Municipal Bond News 5/20/24

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New Muni Bonds Oversubscribed…Bellwether Yields Fall… Long Bonds Favored…Connecticut’s Surplus…Lawsuits Weigh on MTA Capital Plans…Illinois Budget Talks… Cannabis Taxes Record High…Calls To Renew Infrastructure Funding…PREPA Update…

New Muni Bonds Oversubscribed…New York City received orders more than double the size of the $1.8 billion ‘AAA’-rated bond offering. Long bonds fetched taxable equivalent yield of about 8% for top earners. Strong investor demand cut yields by as much as 8 basis points relative to the start of the order period. San Francisco airport issued $925 million bonds rated Moody’s ‘A1’, S&P ‘A+’) at a 4.24% yield. MTA’s ‘AA+-rated’ $592 million payroll mobility tax secured bonds offer a top yield of 4.21%. Over $20 billion muni bonds have been sold this month, the highest since 2021. In May, investors receive over $32 billion of cash from interest and principal repayments. Summer months typically bring a seasonal slowdown in bond sales, and reinvestment demand climbs higher. Current tax-free benchmark yield are about 43 basis points higher than at the start of the year. Investors are taking advantage of attractive tax-free yields while they last.

Bellwether Yields Fall…U.S. Treasury yields fell 10 to 15 basis points last week. The yield drop came after U.S. Treasury yields hit 2024 highs in the prior week. Muni bond yields have fallen about 16 basis points this month. Cooler jobs data and progress in inflation has renewed hopes of rate cuts this year. In April, prices climbed the least since 2021. “The first quarter in the United States was notable for its lack of further progress on inflation,” Fed Chair Powell added “What that has told us is that we’ll need to be patient and let restrictive policy do its work.” Central bankers have repeated that borrowing costs need to stay higher-for-longer. Muni bonds’ taxable equivalent yield is close to 6%, about 150 basis points higher than comparable U.S. Treasury bonds.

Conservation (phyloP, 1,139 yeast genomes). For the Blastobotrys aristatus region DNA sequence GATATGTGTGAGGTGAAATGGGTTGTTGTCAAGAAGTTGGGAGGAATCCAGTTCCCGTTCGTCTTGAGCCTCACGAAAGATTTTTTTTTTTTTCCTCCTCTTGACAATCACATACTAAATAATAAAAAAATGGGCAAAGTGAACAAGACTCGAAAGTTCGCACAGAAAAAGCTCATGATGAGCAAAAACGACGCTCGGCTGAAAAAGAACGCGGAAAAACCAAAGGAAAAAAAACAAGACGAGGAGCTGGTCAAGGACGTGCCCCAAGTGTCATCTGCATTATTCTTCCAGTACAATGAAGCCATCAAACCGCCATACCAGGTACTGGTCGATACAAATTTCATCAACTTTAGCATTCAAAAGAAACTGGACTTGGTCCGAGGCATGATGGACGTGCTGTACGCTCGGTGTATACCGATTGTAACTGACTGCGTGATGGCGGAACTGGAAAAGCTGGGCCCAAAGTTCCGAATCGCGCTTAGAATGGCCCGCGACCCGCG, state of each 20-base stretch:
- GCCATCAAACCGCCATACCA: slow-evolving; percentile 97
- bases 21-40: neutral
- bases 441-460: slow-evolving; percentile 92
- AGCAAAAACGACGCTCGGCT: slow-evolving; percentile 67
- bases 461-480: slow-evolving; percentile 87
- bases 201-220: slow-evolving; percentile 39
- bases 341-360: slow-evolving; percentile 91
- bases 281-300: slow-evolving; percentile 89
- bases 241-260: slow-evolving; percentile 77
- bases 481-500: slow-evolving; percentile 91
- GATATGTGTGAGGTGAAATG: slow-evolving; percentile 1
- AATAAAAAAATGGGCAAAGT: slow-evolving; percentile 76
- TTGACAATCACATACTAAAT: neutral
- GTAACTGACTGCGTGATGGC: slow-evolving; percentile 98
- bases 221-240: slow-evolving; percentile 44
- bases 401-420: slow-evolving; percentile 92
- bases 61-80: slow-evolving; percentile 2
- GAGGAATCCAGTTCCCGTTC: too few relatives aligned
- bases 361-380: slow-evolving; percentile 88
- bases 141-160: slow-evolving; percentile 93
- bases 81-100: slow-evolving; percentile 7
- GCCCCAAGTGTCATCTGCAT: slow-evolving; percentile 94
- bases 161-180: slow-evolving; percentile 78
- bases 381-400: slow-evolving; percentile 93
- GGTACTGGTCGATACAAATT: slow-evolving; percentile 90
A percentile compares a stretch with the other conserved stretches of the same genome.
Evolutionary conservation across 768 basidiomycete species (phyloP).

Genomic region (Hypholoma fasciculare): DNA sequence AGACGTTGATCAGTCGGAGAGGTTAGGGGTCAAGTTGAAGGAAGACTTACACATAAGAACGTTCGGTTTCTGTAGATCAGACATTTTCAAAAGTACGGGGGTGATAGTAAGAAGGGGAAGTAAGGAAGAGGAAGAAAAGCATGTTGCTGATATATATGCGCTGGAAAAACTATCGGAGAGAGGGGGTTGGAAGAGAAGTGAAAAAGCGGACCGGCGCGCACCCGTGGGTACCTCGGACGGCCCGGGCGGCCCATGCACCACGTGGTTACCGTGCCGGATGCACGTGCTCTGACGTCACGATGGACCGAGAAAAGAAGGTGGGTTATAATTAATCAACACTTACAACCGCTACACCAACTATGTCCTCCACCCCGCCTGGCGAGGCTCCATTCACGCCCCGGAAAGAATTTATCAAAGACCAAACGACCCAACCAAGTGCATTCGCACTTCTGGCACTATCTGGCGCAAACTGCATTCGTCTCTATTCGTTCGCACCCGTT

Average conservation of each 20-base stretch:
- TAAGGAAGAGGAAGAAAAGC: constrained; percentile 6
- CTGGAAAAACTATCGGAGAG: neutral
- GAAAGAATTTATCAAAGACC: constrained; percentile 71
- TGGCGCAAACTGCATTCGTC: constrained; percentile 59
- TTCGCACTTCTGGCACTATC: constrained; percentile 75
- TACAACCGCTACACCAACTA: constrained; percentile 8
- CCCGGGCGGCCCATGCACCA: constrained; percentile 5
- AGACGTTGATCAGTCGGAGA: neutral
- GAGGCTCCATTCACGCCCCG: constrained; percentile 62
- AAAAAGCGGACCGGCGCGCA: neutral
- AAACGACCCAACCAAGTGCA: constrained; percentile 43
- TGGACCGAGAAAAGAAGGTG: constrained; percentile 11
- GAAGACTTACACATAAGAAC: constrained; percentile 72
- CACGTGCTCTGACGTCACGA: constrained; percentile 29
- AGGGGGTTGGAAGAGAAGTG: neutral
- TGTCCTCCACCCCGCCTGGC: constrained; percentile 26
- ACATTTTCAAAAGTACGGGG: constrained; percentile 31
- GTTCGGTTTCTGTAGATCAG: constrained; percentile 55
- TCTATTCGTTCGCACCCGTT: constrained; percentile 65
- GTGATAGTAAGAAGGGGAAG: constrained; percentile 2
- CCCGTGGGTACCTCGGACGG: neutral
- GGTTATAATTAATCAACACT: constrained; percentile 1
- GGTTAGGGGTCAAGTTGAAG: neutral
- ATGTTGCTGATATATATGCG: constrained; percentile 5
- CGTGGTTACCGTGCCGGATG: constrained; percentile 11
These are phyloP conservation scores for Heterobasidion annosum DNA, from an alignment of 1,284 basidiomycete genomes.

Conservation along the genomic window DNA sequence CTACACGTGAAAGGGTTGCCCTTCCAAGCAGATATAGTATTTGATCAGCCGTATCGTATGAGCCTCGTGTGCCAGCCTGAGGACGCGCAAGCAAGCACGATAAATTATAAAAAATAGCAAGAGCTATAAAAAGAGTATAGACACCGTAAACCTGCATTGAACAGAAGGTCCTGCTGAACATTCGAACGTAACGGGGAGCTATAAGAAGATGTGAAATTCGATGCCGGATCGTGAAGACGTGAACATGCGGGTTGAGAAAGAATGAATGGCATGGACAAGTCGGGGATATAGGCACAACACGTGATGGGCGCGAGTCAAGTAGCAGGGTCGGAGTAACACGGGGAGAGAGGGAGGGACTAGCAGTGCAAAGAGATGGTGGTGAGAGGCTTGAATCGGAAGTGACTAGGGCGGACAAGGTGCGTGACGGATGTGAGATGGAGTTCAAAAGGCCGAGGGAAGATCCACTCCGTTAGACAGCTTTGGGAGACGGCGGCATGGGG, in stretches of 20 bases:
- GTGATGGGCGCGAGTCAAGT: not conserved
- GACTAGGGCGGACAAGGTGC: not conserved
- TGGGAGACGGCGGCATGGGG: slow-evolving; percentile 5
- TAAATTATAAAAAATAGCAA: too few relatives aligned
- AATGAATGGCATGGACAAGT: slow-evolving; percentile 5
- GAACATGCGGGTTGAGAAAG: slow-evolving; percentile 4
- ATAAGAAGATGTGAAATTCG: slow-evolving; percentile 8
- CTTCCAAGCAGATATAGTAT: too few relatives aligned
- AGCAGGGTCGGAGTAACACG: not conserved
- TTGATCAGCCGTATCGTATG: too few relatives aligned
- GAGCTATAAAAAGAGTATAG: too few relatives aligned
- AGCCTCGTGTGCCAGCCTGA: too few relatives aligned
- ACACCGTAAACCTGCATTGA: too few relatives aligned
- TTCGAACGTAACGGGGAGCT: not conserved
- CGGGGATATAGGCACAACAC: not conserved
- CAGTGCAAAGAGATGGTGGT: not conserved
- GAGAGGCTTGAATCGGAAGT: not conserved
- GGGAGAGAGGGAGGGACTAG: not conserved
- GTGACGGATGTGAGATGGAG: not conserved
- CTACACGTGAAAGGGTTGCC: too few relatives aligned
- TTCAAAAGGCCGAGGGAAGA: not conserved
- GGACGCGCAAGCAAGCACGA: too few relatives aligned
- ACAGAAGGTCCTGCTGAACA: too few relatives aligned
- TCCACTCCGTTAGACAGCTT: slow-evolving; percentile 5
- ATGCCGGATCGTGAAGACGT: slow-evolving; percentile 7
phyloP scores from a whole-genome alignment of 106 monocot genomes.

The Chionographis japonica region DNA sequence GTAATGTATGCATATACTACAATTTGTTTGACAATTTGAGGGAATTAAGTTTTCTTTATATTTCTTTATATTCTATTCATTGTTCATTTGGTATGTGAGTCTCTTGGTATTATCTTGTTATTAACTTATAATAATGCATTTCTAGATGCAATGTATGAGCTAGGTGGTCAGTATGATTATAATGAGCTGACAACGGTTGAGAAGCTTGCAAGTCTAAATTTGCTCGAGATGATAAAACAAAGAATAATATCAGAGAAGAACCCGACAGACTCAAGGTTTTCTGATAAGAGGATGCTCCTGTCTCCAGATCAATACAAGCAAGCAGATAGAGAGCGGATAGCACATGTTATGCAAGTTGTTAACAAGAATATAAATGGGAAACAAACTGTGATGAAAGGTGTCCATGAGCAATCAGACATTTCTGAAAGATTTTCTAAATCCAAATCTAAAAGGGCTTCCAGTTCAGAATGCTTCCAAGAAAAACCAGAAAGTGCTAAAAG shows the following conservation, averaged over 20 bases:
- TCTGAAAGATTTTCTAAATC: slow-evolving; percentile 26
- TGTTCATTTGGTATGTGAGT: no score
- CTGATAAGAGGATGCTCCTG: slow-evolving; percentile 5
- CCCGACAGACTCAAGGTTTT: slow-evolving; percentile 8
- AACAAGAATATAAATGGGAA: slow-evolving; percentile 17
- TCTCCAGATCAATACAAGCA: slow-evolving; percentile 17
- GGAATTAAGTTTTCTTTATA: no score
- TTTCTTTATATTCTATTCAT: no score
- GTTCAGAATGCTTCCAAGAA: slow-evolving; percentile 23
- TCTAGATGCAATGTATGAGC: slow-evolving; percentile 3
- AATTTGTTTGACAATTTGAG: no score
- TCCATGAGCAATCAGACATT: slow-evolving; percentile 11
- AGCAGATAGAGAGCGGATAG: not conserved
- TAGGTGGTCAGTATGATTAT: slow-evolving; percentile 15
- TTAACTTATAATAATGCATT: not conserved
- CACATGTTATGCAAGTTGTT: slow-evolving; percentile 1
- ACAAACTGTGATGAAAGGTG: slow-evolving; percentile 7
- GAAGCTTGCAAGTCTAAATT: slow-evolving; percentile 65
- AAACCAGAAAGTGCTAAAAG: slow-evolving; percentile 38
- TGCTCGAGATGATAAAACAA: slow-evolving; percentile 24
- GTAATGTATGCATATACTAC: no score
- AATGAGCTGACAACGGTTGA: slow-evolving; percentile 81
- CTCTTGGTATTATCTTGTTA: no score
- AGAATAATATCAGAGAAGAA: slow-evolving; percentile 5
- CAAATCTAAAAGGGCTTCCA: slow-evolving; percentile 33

Long Bonds Favored…Signs of disinflation have boosted the prospects of longer-dated bonds. Longer dated bonds are the highest conviction trade, a recent Bank of America survey suggested. A UBS strategist added “The re- establishment of a disinflation trend in the coming months should allow the Fed to start easing policy in September.” Investor interest in longer-dated U.S. bonds has shot up since the Federal Reserve signaled interest-rate hikes are unlikely. Long duration bonds are poised to outperform as the Fed nears rate cuts, the next turn in monetary policy.

Connecticut’s Surplus…For the fifth time in six years, Connecticut state budget surplus is projected to exceed $1 billion. In 2019-20, when COVID- 19 first struck Connecticut, the state still finished with a healthy $569 million surplus. State officials project two more $1 billion surpluses by 2026. Income and business tax receipts have outperformed estimates by more than two times. Healthy surpluses have allowed Connecticut to boost pension contributions and stay on its ‘debt-diet.’ Lawmakers are looking to boost education and social spending. Connecticut House Speaker said last week, “Folks, the state is in a very solid financial position.”